This wouldn’t be a difficult idea to prototype and test to get more information, but I don’t have the bandwidth right now to do so. I believe that people would love this kind of service but I think the challenge lies in creating a sustainable business around it.
Five months ago Tony (@adeperio) and I started working on a product to solve a problem we both had. We weren’t happy with the LinkedIn experience and knew a lot of people who agreed. We formed a point of view that professional story telling was broken and needed to be improved.
Since February we, wrote 44 blog posts, did countless customer interviews, flew to America and met with people from IDEO, Betaworks, Expa, Designer Fund & Emergence Capital & launched a mobile app prototype.
Almost everyone agreed that the problem was a real one, someone put it this way: “There are 1 billion people on Facebook and 250 million on LinkedIn. The difference we call ‘The Ungraphables'”.
Tony and I worked on this in our spare time by the end of June, we both needed some time off for the project to reset.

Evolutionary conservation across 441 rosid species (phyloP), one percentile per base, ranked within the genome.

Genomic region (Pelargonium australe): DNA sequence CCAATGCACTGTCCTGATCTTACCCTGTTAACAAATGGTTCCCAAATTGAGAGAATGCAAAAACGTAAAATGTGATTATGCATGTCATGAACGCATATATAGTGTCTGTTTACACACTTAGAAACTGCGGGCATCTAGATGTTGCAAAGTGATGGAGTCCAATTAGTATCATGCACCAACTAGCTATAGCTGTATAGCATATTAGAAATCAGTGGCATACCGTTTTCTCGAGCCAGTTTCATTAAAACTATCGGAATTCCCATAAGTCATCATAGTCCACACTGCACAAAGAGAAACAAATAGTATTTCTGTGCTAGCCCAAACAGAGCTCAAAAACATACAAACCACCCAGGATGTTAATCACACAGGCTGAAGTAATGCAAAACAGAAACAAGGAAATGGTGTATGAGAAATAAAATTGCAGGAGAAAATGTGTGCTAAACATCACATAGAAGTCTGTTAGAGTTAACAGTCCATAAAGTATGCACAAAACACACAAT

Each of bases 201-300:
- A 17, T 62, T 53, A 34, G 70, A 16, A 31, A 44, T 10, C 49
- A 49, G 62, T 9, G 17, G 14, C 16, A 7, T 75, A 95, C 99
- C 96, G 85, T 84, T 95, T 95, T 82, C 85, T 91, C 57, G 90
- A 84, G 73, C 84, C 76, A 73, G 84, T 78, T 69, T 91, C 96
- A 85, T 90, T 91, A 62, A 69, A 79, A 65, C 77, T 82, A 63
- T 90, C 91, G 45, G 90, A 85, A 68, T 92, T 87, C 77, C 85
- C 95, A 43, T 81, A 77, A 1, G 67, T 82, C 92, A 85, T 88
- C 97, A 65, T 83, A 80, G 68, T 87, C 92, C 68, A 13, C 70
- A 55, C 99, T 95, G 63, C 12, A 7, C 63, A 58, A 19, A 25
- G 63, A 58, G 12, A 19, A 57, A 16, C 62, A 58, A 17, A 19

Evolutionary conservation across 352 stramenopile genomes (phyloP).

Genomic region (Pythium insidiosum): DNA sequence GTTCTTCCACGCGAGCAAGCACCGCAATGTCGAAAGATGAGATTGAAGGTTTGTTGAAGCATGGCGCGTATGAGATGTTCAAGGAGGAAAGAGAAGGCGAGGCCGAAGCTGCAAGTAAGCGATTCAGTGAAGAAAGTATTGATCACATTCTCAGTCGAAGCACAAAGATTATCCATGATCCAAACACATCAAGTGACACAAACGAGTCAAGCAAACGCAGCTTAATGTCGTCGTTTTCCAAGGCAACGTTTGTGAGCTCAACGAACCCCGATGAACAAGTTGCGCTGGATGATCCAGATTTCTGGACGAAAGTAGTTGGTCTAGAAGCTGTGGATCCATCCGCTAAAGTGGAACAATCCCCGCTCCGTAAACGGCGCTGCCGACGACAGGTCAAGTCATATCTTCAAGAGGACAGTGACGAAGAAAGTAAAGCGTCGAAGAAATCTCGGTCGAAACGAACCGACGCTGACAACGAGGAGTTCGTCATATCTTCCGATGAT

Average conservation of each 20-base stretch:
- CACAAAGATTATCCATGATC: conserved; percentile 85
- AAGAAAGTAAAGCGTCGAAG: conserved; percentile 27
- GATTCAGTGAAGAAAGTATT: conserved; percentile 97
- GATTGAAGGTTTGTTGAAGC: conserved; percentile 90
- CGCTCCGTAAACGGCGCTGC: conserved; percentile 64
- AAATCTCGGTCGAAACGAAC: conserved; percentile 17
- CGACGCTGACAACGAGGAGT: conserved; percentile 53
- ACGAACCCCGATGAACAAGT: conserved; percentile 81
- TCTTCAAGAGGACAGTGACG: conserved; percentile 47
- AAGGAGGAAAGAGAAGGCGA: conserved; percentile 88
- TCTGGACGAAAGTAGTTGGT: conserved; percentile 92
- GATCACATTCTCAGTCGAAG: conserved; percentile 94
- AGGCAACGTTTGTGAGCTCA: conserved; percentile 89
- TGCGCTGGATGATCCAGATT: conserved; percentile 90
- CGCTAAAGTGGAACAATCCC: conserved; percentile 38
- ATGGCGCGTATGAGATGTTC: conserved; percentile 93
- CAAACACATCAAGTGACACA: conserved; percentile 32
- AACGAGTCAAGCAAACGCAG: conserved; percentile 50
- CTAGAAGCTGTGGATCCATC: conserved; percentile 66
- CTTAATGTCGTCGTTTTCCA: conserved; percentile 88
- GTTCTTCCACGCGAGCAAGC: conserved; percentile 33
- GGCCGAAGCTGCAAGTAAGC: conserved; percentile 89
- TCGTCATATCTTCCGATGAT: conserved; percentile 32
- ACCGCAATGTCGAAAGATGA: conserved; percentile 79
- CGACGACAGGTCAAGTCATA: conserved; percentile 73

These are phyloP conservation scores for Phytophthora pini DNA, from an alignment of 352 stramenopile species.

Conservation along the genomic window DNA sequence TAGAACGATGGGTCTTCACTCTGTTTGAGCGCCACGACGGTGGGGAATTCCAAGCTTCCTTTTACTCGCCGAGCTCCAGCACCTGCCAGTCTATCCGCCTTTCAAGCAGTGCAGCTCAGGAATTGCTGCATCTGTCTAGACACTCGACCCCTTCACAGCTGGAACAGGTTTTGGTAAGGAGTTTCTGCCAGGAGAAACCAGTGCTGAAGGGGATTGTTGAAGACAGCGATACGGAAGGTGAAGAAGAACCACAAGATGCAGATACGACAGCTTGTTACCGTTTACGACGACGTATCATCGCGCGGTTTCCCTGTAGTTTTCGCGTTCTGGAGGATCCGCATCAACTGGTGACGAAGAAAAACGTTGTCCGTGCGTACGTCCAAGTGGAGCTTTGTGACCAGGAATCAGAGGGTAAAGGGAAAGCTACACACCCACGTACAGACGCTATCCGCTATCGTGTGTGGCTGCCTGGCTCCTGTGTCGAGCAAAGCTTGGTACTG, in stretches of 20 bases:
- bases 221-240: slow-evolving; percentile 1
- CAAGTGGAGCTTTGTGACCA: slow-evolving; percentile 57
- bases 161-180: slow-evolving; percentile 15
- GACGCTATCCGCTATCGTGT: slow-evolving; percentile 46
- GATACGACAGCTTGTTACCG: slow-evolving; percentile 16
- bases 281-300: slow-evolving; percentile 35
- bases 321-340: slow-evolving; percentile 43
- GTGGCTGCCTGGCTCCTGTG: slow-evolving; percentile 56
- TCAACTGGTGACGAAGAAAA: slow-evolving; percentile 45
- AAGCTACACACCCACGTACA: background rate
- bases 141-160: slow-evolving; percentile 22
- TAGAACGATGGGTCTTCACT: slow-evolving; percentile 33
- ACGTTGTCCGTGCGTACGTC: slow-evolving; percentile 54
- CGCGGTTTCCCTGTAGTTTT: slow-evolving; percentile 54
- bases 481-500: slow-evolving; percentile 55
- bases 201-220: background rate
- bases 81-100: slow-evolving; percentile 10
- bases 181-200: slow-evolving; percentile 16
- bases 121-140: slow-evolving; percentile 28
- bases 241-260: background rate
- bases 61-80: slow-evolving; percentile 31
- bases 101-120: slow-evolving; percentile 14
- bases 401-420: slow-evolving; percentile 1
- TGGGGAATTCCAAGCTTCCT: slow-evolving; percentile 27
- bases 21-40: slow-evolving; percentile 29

For now, we’re putting it on hold. We uncovered lots of good insights and came up with some interesting solutions, but nothing that really stuck.
Below are some of the more significant or interesting blog posts. We’re still both really interested in the problem and are more than happy to talk more about. Lots of people are playing in this space and we will be keeping a keen eye on them.
For what it’s worth, I think this idea which didn’t get published was really interesting. Hiding your profile behind a button that you could ad to you existing site (mock up here).
UPDATE: The day I published this, LinkedIn announced a new profile re-design on their blog. http://blog.linkedin.com/2014/07/28/new-mobile-profile/